… In the twilight of the 19th century, Monet, Renoir, Sisley, Pissarro, Cézanne and Bazille joined together in Paris to form the loose alliance we now call impressionism. And, beyond them, composers like Ravel and Debussy, and writers such as Baudelaire and Verlaine, took up the impressionist cause and incorporated impressionist values into their work. More and more people jumped on to the impressionist bandwagon, of course. And not all of them were, strictly speaking, impressionists. In its origins, impressionism was the culmination of a long process of evolution in styles and techniques, born of very talented, and – more importantly – highly trained and disciplined artists. As the popularity of impressionism increased, the movement became a gravy train. And those that jumped on to the gravy train further down the line often lacked the training and the discipline that had brought impressionism into being in the first place. By 1910, the term “impressionist” had almost completely lost its meaning.
Software development has had its own little modernist revolution, in the form of the Agile movement.
… Like impressionism, Agile Software Development was born out of talent, training and discipline. And just like impressionism, after a while it has become a gravy train. The term “Agile” is becoming more mainstream. More and more job advertisements ask for “Agile experience”, and even consumer computing magazines have started to refer to “Agile Software Development” as if your average laptop user should know what that means. We see the term transplanted in front of a wide variety of products and services – and it appears in millions upon millions of mission statements and glossy sales brochures. And there is no doubting that those who are jumping on the Agile bandwagon today often lack the training and discipline of the Agile founders. Agile is losing its meaning.
Impressionism didn’t end, it just evolved: passed down through generations of new intellectual and artistic styles, it is alive and well today. We just don’t call ourselves “impressionists” any more.
And we can already see this process going on in Agile Software Development. Successful “Agile DNA” is being incorporated into new generations of development methodology, along with DNA from nearly six decades of software development.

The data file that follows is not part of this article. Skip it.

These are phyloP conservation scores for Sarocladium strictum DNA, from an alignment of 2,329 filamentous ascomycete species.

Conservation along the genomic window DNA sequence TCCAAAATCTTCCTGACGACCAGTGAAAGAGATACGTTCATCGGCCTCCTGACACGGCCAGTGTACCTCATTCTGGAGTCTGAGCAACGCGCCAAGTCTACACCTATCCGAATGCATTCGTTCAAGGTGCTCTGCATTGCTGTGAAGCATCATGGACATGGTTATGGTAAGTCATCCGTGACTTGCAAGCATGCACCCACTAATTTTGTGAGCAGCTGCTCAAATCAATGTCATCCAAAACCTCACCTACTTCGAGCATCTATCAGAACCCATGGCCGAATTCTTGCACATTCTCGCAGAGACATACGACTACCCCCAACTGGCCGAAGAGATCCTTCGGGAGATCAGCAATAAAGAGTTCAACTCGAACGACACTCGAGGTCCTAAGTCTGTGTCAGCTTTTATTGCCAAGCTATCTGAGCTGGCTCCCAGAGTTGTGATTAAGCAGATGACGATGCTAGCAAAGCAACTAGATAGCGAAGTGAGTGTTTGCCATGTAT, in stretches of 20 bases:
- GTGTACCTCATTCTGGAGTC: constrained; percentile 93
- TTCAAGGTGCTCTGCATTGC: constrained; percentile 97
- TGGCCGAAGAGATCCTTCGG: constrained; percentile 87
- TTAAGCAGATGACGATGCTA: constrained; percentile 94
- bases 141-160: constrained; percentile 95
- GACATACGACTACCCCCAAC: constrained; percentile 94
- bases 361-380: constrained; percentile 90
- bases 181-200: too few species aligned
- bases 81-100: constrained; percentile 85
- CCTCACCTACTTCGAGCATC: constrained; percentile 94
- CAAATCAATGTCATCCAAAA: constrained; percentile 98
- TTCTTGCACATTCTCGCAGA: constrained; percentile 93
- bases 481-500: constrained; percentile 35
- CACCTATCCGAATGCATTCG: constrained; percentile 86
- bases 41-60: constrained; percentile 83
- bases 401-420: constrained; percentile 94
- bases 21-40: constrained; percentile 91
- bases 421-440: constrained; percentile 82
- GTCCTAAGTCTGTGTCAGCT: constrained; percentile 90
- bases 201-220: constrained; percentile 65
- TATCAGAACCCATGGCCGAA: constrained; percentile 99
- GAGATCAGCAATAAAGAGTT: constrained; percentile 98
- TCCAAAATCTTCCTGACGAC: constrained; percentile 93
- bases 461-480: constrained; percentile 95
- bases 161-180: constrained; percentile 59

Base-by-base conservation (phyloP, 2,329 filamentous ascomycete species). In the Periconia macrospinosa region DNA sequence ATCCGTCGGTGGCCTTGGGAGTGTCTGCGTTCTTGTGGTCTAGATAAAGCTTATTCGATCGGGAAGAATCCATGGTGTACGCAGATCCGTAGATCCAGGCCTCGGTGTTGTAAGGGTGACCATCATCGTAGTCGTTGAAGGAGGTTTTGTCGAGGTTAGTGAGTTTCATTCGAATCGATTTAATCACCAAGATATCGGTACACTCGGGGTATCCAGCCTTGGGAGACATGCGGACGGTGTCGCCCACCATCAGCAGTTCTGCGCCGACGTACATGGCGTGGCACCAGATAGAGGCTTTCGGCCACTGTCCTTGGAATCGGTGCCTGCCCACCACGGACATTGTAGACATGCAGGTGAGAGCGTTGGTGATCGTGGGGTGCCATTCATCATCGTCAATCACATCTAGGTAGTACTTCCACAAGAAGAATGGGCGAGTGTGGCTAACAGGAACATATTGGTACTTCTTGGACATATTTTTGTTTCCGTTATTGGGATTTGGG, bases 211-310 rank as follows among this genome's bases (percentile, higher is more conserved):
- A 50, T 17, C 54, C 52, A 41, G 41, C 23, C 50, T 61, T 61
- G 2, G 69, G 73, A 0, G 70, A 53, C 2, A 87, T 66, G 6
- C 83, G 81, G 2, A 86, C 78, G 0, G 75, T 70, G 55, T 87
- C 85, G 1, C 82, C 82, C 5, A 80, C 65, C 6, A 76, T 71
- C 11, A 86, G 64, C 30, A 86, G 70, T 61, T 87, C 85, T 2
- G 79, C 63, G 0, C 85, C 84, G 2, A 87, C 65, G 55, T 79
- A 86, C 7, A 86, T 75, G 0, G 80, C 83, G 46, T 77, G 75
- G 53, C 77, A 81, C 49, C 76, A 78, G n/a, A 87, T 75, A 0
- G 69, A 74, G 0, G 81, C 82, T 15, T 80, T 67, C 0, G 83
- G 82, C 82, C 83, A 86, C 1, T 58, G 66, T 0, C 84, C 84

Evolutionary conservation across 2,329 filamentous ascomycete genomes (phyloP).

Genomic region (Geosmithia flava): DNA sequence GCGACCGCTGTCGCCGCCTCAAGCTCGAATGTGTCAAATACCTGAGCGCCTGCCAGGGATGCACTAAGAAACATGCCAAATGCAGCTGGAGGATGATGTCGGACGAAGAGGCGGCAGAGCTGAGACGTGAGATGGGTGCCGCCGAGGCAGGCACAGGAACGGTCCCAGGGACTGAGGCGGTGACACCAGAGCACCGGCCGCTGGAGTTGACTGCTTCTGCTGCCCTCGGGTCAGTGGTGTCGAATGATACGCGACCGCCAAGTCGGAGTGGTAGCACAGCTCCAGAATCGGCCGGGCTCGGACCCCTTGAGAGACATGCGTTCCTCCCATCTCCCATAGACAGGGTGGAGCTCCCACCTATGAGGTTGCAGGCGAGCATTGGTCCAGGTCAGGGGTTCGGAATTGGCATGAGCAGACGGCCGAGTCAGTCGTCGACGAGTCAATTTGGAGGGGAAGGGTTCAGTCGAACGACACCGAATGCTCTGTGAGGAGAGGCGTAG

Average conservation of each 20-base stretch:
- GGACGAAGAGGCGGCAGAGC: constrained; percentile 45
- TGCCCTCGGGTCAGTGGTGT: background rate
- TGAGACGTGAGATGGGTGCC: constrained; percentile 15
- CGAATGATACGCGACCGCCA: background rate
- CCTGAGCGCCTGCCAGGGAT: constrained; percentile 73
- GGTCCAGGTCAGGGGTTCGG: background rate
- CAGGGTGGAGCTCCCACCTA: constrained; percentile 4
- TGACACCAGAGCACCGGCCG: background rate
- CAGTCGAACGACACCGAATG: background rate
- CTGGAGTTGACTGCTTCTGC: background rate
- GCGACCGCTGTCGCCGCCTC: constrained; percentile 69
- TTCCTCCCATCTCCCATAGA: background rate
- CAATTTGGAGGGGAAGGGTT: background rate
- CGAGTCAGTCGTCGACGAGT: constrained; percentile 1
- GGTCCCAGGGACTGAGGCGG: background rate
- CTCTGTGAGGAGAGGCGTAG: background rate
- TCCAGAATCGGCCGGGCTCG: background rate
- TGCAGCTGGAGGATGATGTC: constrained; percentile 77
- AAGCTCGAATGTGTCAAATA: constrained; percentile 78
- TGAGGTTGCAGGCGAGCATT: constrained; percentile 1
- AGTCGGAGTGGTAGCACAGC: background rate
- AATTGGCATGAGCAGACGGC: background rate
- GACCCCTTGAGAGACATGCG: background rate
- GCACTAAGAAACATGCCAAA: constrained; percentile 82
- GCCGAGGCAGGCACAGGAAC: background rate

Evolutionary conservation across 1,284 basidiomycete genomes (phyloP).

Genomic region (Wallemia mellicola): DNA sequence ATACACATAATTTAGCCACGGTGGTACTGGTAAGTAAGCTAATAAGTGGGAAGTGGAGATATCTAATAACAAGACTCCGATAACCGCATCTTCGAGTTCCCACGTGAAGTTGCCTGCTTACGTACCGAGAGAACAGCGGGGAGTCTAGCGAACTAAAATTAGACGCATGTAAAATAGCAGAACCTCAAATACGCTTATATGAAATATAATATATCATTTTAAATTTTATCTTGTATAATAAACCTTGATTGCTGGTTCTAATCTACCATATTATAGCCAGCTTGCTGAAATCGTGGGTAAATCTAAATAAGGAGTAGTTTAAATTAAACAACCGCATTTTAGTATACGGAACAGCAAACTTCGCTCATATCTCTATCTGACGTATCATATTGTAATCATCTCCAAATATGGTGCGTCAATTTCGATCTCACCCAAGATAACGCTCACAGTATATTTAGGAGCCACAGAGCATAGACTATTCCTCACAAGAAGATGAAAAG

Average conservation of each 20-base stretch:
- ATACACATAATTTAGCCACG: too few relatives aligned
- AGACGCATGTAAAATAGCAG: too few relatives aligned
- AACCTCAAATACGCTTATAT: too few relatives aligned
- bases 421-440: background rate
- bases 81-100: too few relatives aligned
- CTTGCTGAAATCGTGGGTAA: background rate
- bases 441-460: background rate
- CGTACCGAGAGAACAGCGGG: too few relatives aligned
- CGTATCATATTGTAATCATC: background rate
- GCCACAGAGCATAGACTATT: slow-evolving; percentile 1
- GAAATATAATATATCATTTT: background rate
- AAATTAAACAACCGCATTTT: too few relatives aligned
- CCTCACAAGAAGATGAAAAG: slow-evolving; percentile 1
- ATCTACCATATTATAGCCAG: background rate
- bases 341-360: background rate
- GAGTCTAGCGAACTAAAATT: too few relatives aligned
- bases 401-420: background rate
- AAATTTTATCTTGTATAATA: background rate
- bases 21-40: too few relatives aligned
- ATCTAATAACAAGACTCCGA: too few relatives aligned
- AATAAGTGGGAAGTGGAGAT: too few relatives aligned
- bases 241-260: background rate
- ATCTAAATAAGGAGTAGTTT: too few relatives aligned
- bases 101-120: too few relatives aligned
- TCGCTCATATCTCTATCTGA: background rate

Those of us who consider ourselves Post-Agilists have taken what worked and cross-bred it with the best bits of dozens of other approaches and disciplines, creating new variants that have the potential to be even more exciting, daring and shocking.
Kohl and Gorman shared ideas about the parallels between modernism/postmodernism and agilism/postagilism with their own circles of friends and colleagues.
In 2007, people started paying attention to post-agilism, and asking what it was. Both Gorman and Kohl were approached by research firms, practitioners and pundits to get more information.
Updates in 2007:
- Kohl’s blog: Post-Agilism Frequently Asked Questions
- Gorman’s blog: Post-Agilism Explained (Pretentiously)
The topic began to heat up with more blog posts, conference presentations, and even some proposals around creating a post-agile conference. Some seemed to get the theme and run with it, others co-opted it and decided it was the cool thing to do, so they would prefix “post” in front of their agile implementation (after previously prefixing whatever it was they were doing with “agile”.)
When the economic crisis hit in the fall of 2008, much of this talk stopped. As people became fearful in uncertain economic times, it was enough for many to have a job, keep their heads down, and ride it out. Agile was popular and safe, and talk about alternatives largely went unnoticed as people had other things to worry about.
There is very little mention of post-agile in this time period. Early thought leaders were largely silent on the topic.
Post-agilism starts to get mentioned again on blogs, in conferences, and a lot of questioning of Agile has become public, in unprecedented numbers. New technology such as mobile devices and practices like DevOps and continuous delivery are stretching the boundaries of current processes due to different conditions.